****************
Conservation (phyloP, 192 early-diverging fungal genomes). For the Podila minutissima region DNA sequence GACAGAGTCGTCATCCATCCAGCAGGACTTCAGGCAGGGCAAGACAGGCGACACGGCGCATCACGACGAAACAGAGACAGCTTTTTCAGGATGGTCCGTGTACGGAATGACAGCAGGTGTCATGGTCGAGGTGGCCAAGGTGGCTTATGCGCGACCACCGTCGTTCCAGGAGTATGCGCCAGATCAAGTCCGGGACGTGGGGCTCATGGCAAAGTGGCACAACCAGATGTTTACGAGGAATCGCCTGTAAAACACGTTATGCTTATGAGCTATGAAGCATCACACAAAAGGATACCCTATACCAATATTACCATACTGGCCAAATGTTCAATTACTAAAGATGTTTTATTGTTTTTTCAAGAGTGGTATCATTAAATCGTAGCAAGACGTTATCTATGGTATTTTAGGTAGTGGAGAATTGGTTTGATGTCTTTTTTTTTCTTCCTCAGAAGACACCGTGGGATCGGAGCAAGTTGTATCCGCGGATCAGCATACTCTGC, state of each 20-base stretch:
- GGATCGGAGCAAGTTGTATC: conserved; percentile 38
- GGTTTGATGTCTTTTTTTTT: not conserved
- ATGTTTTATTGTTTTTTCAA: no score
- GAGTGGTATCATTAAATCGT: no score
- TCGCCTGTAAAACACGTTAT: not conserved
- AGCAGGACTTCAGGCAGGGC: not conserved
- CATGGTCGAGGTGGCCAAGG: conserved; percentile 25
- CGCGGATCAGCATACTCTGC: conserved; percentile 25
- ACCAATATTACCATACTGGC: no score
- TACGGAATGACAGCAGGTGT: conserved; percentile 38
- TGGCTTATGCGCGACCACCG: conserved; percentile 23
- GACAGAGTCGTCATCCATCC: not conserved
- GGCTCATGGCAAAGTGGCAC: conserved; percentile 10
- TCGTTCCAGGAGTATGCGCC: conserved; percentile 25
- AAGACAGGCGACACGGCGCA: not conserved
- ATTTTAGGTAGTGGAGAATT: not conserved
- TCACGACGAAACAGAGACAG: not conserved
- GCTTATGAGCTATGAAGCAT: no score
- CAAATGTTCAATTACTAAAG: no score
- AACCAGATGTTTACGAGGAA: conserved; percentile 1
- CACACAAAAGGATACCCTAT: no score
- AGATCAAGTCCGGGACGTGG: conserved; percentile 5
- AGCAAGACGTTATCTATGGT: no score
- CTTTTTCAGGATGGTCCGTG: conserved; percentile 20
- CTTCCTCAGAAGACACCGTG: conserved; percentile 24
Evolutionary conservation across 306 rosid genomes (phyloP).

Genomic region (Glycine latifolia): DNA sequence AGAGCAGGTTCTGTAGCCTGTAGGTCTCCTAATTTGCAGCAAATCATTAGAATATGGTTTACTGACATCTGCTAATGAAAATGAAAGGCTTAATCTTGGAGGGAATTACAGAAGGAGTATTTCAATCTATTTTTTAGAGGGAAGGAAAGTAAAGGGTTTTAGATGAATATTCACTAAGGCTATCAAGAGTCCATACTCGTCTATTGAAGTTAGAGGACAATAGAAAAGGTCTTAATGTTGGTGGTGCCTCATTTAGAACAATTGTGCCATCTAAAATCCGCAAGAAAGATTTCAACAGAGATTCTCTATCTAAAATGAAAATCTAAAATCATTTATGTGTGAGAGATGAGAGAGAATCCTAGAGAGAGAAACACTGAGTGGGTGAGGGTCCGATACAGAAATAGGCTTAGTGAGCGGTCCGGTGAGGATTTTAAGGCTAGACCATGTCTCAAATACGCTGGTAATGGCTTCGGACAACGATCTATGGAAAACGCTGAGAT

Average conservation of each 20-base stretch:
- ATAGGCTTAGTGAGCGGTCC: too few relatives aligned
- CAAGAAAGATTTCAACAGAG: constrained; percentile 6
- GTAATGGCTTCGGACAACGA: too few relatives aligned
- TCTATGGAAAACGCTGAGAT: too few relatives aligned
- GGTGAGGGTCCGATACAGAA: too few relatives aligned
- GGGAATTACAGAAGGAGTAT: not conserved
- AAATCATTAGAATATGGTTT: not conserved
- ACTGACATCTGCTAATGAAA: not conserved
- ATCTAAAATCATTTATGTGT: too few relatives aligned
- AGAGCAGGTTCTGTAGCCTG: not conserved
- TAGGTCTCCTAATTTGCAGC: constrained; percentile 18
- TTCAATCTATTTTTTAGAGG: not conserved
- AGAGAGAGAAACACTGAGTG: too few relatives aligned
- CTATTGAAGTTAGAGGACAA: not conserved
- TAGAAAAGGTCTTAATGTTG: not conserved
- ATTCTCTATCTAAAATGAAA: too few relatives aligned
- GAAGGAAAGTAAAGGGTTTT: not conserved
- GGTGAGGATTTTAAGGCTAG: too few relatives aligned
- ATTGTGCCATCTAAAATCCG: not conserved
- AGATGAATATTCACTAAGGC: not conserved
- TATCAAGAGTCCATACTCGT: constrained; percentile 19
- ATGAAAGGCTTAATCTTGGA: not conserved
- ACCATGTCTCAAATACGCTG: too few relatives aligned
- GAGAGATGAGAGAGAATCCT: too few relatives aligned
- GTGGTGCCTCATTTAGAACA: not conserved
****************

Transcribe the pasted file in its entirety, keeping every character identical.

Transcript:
Conservation (phyloP, 192 early-diverging fungal genomes). For the Podila minutissima region DNA sequence GACAGAGTCGTCATCCATCCAGCAGGACTTCAGGCAGGGCAAGACAGGCGACACGGCGCATCACGACGAAACAGAGACAGCTTTTTCAGGATGGTCCGTGTACGGAATGACAGCAGGTGTCATGGTCGAGGTGGCCAAGGTGGCTTATGCGCGACCACCGTCGTTCCAGGAGTATGCGCCAGATCAAGTCCGGGACGTGGGGCTCATGGCAAAGTGGCACAACCAGATGTTTACGAGGAATCGCCTGTAAAACACGTTATGCTTATGAGCTATGAAGCATCACACAAAAGGATACCCTATACCAATATTACCATACTGGCCAAATGTTCAATTACTAAAGATGTTTTATTGTTTTTTCAAGAGTGGTATCATTAAATCGTAGCAAGACGTTATCTATGGTATTTTAGGTAGTGGAGAATTGGTTTGATGTCTTTTTTTTTCTTCCTCAGAAGACACCGTGGGATCGGAGCAAGTTGTATCCGCGGATCAGCATACTCTGC, state of each 20-base stretch:
- GGATCGGAGCAAGTTGTATC: conserved; percentile 38
- GGTTTGATGTCTTTTTTTTT: not conserved
- ATGTTTTATTGTTTTTTCAA: no score
- GAGTGGTATCATTAAATCGT: no score
- TCGCCTGTAAAACACGTTAT: not conserved
- AGCAGGACTTCAGGCAGGGC: not conserved
- CATGGTCGAGGTGGCCAAGG: conserved; percentile 25
- CGCGGATCAGCATACTCTGC: conserved; percentile 25
- ACCAATATTACCATACTGGC: no score
- TACGGAATGACAGCAGGTGT: conserved; percentile 38
- TGGCTTATGCGCGACCACCG: conserved; percentile 23
- GACAGAGTCGTCATCCATCC: not conserved
- GGCTCATGGCAAAGTGGCAC: conserved; percentile 10
- TCGTTCCAGGAGTATGCGCC: conserved; percentile 25
- AAGACAGGCGACACGGCGCA: not conserved
- ATTTTAGGTAGTGGAGAATT: not conserved
- TCACGACGAAACAGAGACAG: not conserved
- GCTTATGAGCTATGAAGCAT: no score
- CAAATGTTCAATTACTAAAG: no score
- AACCAGATGTTTACGAGGAA: conserved; percentile 1
- CACACAAAAGGATACCCTAT: no score
- AGATCAAGTCCGGGACGTGG: conserved; percentile 5
- AGCAAGACGTTATCTATGGT: no score
- CTTTTTCAGGATGGTCCGTG: conserved; percentile 20
- CTTCCTCAGAAGACACCGTG: conserved; percentile 24
Evolutionary conservation across 306 rosid genomes (phyloP).

Genomic region (Glycine latifolia): DNA sequence AGAGCAGGTTCTGTAGCCTGTAGGTCTCCTAATTTGCAGCAAATCATTAGAATATGGTTTACTGACATCTGCTAATGAAAATGAAAGGCTTAATCTTGGAGGGAATTACAGAAGGAGTATTTCAATCTATTTTTTAGAGGGAAGGAAAGTAAAGGGTTTTAGATGAATATTCACTAAGGCTATCAAGAGTCCATACTCGTCTATTGAAGTTAGAGGACAATAGAAAAGGTCTTAATGTTGGTGGTGCCTCATTTAGAACAATTGTGCCATCTAAAATCCGCAAGAAAGATTTCAACAGAGATTCTCTATCTAAAATGAAAATCTAAAATCATTTATGTGTGAGAGATGAGAGAGAATCCTAGAGAGAGAAACACTGAGTGGGTGAGGGTCCGATACAGAAATAGGCTTAGTGAGCGGTCCGGTGAGGATTTTAAGGCTAGACCATGTCTCAAATACGCTGGTAATGGCTTCGGACAACGATCTATGGAAAACGCTGAGAT

Average conservation of each 20-base stretch:
- ATAGGCTTAGTGAGCGGTCC: too few relatives aligned
- CAAGAAAGATTTCAACAGAG: constrained; percentile 6
- GTAATGGCTTCGGACAACGA: too few relatives aligned
- TCTATGGAAAACGCTGAGAT: too few relatives aligned
- GGTGAGGGTCCGATACAGAA: too few relatives aligned
- GGGAATTACAGAAGGAGTAT: not conserved
- AAATCATTAGAATATGGTTT: not conserved
- ACTGACATCTGCTAATGAAA: not conserved
- ATCTAAAATCATTTATGTGT: too few relatives aligned
- AGAGCAGGTTCTGTAGCCTG: not conserved
- TAGGTCTCCTAATTTGCAGC: constrained; percentile 18
- TTCAATCTATTTTTTAGAGG: not conserved
- AGAGAGAGAAACACTGAGTG: too few relatives aligned
- CTATTGAAGTTAGAGGACAA: not conserved
- TAGAAAAGGTCTTAATGTTG: not conserved
- ATTCTCTATCTAAAATGAAA: too few relatives aligned
- GAAGGAAAGTAAAGGGTTTT: not conserved
- GGTGAGGATTTTAAGGCTAG: too few relatives aligned
- ATTGTGCCATCTAAAATCCG: not conserved
- AGATGAATATTCACTAAGGC: not conserved
- TATCAAGAGTCCATACTCGT: constrained; percentile 19
- ATGAAAGGCTTAATCTTGGA: not conserved
- ACCATGTCTCAAATACGCTG: too few relatives aligned
- GAGAGATGAGAGAGAATCCT: too few relatives aligned
- GTGGTGCCTCATTTAGAACA: not conserved